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Beans on toast.
It’s a British classic, usually part of an English breakfast, and a staple for when you can’t think of anything else to eat or are just too lazy to try.
But do they eat beans on toast in America?
And why don’t the baked beans in the UK taste the same as the baked beans in America?
Fear not, as the resident American expat in London is on scene, and I am here to help.
Beans on toast in America is decidedly NOT a thing.
And I don’t mean “not a thing,” like “some people eat it, but most of us don’t.”
I mean “not a thing,” like “WHO IN THE WORLD WOULD EAT BEANS ON A PIECE OF TOAST?”
See, the baked beans in America taste different from the baked beans in the UK because baked beans in America are usually barbecue flavored.
We eat them as a side dish, and they’re often filled with bacon or BBQ sauce during a summer cookout.
Baked beans in the UK, however, are just “beans in tomato sauce,” but not tomato sauce like a thing of ketchup, but just like a mild…bean sauce.
If you’re in America and want to try baked beans on toast, I would highly advise going to a grocery store and looking in the International Section for a can of UK baked beans, as you won’t get the same effect.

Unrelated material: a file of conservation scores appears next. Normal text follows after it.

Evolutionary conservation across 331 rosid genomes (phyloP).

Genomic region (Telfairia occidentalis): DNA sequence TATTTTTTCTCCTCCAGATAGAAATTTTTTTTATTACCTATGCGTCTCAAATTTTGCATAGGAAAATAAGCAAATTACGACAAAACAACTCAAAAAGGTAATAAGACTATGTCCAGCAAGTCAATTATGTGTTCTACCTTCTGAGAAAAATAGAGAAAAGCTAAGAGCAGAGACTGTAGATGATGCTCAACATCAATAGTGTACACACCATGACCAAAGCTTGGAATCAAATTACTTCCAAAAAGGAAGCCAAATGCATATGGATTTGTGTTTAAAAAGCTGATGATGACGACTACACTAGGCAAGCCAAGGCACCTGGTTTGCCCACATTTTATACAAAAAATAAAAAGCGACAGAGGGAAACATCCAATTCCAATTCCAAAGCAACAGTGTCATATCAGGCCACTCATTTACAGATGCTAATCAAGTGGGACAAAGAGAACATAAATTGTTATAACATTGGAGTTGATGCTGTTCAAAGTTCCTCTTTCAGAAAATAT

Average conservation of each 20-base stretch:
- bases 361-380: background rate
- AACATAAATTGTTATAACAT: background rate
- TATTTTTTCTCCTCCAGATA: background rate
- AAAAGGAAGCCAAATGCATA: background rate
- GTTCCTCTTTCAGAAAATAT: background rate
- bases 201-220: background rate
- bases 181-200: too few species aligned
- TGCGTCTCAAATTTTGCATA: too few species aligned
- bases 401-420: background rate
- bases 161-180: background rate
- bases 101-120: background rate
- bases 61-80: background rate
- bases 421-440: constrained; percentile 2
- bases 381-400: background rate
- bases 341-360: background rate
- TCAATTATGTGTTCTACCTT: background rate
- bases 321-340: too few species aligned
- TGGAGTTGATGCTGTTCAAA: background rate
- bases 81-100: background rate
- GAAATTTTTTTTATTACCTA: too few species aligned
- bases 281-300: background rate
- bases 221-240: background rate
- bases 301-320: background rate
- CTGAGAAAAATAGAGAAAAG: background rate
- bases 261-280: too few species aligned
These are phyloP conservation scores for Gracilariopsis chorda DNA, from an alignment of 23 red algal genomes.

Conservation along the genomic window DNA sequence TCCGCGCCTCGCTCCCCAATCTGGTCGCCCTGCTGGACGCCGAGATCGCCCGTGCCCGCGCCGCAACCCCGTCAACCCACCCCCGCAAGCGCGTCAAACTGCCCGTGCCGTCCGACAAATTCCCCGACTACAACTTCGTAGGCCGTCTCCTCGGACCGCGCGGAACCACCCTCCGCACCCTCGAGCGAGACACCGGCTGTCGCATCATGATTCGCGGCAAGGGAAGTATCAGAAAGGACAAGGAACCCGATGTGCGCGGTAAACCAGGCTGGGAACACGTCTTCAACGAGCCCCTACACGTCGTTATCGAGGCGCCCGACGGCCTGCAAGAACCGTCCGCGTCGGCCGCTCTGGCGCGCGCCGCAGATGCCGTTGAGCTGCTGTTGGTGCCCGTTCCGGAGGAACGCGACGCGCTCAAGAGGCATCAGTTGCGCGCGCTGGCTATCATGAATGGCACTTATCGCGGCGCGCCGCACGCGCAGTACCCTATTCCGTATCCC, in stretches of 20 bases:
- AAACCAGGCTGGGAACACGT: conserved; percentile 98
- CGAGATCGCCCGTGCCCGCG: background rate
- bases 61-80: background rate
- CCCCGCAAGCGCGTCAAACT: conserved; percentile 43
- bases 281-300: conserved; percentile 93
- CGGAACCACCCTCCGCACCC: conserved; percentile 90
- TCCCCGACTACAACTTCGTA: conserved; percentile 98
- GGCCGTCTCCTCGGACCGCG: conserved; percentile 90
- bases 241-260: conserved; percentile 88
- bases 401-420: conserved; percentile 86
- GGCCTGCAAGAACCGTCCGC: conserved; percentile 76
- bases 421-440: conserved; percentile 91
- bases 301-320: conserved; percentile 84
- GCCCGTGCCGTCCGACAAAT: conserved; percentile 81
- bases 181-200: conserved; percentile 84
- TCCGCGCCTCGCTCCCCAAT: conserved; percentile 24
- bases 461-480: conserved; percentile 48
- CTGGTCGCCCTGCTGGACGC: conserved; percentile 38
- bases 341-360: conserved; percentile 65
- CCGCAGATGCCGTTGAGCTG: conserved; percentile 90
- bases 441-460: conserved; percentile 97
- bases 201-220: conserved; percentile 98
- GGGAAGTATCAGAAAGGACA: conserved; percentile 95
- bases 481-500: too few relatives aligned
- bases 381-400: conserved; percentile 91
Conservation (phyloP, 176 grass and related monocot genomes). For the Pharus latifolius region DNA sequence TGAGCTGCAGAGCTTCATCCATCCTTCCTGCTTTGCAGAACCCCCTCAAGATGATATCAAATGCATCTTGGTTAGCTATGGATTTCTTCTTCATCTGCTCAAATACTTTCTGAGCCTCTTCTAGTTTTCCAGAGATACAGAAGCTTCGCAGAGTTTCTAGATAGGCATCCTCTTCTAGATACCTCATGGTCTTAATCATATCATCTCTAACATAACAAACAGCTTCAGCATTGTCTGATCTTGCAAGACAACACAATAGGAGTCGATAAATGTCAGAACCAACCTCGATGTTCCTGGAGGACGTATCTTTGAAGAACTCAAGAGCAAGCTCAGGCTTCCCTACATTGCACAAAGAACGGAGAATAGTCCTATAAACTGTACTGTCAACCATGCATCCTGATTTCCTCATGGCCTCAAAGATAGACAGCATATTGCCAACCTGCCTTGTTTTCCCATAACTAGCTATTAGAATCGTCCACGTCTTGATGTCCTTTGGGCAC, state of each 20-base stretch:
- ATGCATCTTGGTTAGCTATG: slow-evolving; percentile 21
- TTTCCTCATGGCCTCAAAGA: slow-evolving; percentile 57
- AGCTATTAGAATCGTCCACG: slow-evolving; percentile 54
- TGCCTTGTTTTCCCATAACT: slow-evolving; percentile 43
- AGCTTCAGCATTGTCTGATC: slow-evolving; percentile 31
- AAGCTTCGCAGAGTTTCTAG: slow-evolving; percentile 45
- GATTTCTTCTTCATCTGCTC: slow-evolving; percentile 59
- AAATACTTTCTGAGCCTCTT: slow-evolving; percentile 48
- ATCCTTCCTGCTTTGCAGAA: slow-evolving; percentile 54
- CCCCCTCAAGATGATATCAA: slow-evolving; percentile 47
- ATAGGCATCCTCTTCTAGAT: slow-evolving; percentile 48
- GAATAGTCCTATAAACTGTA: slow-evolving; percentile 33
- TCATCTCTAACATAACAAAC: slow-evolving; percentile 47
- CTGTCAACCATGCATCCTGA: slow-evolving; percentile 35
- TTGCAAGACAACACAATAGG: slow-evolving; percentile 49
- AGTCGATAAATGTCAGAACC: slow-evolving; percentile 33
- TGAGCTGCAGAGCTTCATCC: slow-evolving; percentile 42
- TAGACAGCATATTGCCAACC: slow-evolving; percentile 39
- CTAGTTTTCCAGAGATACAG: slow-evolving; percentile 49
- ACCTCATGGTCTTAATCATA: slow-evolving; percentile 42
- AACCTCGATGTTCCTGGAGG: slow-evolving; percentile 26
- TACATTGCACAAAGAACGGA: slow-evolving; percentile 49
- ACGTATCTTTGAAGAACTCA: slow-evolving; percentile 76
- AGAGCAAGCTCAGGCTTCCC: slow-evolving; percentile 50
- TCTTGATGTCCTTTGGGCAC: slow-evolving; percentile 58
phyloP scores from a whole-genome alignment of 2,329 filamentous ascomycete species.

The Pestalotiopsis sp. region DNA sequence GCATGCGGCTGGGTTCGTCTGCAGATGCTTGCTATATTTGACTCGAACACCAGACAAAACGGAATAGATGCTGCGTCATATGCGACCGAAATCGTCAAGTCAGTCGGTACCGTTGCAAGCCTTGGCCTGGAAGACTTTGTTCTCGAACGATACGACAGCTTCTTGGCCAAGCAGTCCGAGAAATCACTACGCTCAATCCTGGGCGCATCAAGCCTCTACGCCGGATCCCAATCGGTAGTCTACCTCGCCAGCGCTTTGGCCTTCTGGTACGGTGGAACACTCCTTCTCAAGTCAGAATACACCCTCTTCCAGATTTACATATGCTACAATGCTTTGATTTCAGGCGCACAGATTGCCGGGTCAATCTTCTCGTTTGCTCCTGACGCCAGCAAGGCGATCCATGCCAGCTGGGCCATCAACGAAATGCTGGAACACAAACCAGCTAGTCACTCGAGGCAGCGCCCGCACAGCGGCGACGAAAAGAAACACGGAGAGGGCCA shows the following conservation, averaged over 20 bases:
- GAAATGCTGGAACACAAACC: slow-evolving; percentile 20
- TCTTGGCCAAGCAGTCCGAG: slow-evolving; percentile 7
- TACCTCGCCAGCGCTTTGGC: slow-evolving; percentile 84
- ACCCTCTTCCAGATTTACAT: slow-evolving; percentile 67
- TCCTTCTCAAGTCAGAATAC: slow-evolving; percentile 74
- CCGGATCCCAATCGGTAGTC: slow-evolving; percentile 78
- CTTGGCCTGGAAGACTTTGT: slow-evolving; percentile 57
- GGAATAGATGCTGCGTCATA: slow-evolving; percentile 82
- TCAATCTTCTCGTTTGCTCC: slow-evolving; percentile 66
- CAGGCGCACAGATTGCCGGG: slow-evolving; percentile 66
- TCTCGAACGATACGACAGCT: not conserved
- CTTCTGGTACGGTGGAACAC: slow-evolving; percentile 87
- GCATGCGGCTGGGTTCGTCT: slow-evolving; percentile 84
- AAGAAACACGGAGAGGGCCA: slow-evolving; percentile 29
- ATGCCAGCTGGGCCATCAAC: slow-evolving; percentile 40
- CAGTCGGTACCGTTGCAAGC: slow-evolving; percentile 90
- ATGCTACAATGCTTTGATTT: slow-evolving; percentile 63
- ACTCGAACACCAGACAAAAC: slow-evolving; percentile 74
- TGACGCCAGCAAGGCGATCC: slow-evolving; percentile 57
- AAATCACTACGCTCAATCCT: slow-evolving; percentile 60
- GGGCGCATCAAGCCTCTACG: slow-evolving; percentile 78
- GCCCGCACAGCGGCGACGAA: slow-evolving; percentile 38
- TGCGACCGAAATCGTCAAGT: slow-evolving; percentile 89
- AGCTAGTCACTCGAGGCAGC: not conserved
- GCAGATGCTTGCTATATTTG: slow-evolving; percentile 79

Similar to how we have American food stores in London, there are dedicated British stores in America if you know where to look.
Now, imagine that, like me, you’re an American expat in the UK or you’ve gotten your hands on some UK baked beans and you want to see what all the fuss regarding beans on toast is about.
It’s a simple recipe (if you can even call it a recipe), and while I didn’t used to like it, I think the rest of the world is really missing out on this culinary gem.
Lucky for you, I’ve braved the kitchen to give you a glimpse of what it’s like to make eggs and beans on toast with me.
Apologies in advance to the British empire.
Tools You’ll Need for Eggs and Beans on Toast